The father of the internet in Australia says the tech sector's hold on our personal data has turned the web into the Wild West.
Australia Day honouree Geoffrey Huston said a tougher regulator was needed and Australians should be more sensitive about their online data.
Mr Huston said while the internet was once all about networking, it is now a place where "content is king" and big tech companies - such as Facebook, Google, Netflix, Amazon and networking company Akamai - sink their "fangs" into personal data.
He has been made a member (AM) in the general division of the Order of Australia for his pioneering work in bringing the net to Australia in the late 1980s.
"I think I'm the guy who brought the internet to Australia 30 years ago," Mr Huston said.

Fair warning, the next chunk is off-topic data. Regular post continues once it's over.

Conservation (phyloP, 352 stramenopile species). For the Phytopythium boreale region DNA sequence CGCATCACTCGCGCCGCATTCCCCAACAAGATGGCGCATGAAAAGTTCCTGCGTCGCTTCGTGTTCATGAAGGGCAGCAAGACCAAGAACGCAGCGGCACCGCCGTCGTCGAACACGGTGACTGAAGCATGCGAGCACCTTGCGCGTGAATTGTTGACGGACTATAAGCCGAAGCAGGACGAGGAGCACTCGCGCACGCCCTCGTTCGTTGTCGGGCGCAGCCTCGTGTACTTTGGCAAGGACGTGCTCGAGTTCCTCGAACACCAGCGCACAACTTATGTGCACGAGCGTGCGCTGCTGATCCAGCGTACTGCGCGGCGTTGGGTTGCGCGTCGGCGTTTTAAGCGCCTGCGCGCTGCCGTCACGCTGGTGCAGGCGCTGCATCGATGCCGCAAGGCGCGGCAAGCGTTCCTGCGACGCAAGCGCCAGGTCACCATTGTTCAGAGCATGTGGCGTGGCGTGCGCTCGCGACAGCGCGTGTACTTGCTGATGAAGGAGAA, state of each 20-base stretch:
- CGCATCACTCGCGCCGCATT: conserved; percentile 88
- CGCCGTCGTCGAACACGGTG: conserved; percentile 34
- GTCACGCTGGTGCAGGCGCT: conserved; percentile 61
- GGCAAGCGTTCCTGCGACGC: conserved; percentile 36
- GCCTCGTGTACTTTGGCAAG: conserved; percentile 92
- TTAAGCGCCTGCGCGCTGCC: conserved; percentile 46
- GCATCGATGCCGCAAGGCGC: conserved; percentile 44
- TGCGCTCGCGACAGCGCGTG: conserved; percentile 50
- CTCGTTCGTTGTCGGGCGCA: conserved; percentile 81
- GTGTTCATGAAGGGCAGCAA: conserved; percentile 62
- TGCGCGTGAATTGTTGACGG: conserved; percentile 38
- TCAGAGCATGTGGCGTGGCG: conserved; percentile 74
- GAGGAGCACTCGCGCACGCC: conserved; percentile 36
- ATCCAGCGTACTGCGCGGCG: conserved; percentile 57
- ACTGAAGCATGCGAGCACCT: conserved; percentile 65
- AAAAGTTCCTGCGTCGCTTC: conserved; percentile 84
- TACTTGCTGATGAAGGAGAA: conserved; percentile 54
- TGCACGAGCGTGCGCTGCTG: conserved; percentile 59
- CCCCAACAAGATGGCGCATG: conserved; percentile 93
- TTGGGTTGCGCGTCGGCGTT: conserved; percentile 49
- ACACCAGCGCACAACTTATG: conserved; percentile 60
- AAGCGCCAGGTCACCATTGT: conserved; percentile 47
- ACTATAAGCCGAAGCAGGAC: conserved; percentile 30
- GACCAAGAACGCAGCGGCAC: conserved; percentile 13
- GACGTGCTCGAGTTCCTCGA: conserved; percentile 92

"The Americans were charging ahead with a totally new way of making computers talk to each other. And there was a certain amount of rumbling inside the university sector in Australia that we wanted one too."
Mr Huston said Australians being connected to the internet had the "inevitability of a brick falling from the 30th floor".
"It (was always) gonna hit the ground. I may have hastened it a bit, I may have got us slightly better organised," he said.
After helping connect Australia's universities so they could quickly share research, he moved to Telstra in 1995 to help it get consumers online.
Now Mr Huston is the chief scientist at the Asia Pacific Network Information Centre, which seeks to understand the future of the internet.
Australia needs to move towards implementing data protection laws similar to those in the European Union, Mr Huston said.
Our personal data has turned the internet into the Wild West, he said, with the communications and consumer watchdogs not powerful enough to police them.
"If you want a perverted future, leave the incumbents to write the rules."
Australian Associated Press